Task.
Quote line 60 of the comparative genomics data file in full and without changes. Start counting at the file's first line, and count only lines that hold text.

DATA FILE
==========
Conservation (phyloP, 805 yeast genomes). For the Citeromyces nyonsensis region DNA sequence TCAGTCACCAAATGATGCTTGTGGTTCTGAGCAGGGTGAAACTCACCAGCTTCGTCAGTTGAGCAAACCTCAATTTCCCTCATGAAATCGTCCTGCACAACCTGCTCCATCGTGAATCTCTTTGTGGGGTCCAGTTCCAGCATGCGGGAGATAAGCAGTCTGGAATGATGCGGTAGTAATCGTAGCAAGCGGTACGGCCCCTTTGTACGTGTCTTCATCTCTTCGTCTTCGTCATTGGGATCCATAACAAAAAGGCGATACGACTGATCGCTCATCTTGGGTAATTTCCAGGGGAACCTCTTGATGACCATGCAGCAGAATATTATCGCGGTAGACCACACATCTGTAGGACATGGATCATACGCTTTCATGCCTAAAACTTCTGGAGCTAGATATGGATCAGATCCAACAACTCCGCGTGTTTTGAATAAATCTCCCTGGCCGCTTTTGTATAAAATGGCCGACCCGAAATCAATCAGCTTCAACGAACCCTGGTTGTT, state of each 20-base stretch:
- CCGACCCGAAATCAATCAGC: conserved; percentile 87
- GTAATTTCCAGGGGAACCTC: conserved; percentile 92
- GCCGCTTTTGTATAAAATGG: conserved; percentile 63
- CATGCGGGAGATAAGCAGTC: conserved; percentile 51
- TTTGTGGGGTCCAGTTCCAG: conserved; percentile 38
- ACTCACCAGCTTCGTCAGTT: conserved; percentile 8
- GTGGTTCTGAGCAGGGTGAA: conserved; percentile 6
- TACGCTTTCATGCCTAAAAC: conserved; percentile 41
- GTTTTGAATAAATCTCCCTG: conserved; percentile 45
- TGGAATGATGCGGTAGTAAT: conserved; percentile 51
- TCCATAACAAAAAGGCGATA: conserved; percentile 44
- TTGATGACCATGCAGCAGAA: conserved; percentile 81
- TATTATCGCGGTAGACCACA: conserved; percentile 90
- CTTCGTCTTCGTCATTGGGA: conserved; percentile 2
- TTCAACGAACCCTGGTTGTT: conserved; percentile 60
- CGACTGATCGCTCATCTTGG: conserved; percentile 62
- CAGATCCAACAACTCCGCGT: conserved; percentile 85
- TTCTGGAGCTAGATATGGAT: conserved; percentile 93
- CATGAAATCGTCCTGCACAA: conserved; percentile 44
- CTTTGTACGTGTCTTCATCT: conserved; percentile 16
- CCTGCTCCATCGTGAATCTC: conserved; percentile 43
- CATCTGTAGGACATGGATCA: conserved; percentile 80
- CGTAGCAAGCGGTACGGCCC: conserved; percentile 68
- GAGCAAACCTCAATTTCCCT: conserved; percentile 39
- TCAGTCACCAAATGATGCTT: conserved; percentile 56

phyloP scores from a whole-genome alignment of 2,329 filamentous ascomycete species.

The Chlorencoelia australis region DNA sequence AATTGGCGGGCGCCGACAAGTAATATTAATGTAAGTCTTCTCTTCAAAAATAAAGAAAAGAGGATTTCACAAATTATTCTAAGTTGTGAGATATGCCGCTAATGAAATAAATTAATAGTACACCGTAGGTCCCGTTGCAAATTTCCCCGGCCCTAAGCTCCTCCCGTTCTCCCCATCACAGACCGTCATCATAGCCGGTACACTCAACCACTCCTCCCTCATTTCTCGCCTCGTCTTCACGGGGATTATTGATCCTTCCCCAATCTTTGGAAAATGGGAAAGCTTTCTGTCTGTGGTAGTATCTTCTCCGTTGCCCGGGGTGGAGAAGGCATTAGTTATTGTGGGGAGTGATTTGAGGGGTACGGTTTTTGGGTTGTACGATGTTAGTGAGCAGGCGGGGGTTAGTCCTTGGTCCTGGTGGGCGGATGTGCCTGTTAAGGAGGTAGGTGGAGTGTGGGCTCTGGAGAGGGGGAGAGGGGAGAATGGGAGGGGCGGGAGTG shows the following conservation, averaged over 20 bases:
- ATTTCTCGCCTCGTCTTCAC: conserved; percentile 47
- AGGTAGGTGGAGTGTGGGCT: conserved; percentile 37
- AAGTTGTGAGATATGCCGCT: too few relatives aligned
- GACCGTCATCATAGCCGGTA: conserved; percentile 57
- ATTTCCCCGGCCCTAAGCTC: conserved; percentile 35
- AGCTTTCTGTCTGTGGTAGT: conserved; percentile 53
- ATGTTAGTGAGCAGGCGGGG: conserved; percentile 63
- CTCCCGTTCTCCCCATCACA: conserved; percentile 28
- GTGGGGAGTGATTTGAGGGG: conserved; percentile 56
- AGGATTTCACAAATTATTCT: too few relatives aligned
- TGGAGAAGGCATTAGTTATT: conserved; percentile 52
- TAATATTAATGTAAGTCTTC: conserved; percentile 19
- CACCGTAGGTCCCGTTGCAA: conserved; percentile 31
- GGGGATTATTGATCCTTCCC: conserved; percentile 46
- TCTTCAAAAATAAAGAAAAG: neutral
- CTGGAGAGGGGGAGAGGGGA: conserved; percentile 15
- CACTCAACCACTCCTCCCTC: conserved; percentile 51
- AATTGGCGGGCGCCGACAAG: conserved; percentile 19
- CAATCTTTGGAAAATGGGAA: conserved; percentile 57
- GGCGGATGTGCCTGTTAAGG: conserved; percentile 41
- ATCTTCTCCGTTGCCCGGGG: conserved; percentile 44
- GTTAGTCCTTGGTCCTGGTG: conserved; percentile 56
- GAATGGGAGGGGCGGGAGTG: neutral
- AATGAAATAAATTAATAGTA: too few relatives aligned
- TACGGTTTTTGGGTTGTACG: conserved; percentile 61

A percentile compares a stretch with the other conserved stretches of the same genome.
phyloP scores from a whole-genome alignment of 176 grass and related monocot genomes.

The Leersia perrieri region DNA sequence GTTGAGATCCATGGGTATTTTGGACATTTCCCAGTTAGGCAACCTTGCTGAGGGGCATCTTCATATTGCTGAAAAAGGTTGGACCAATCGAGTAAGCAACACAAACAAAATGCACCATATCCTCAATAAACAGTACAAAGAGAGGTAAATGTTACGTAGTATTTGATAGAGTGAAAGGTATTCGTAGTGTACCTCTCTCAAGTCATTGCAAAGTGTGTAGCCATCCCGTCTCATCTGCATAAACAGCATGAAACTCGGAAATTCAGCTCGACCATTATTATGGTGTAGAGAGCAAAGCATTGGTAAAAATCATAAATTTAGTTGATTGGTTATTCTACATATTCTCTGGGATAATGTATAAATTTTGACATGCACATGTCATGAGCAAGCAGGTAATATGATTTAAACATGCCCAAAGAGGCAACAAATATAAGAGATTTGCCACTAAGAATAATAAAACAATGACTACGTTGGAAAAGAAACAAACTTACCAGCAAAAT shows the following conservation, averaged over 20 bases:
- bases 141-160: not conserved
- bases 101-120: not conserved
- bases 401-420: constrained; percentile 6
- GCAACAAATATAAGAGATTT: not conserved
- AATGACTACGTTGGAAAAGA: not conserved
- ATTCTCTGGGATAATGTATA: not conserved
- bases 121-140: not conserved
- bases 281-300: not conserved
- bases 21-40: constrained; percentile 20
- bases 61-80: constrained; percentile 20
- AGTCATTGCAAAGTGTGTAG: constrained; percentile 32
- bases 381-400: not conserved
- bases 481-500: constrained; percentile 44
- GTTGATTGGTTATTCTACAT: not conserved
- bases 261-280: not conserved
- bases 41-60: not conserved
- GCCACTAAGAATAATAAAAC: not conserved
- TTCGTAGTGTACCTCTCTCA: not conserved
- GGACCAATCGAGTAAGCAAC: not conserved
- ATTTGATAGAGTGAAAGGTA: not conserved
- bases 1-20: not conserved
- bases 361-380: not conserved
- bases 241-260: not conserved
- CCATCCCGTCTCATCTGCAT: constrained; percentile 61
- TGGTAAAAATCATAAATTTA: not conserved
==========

- GCAACAAATATAAGAGATTT: not conserved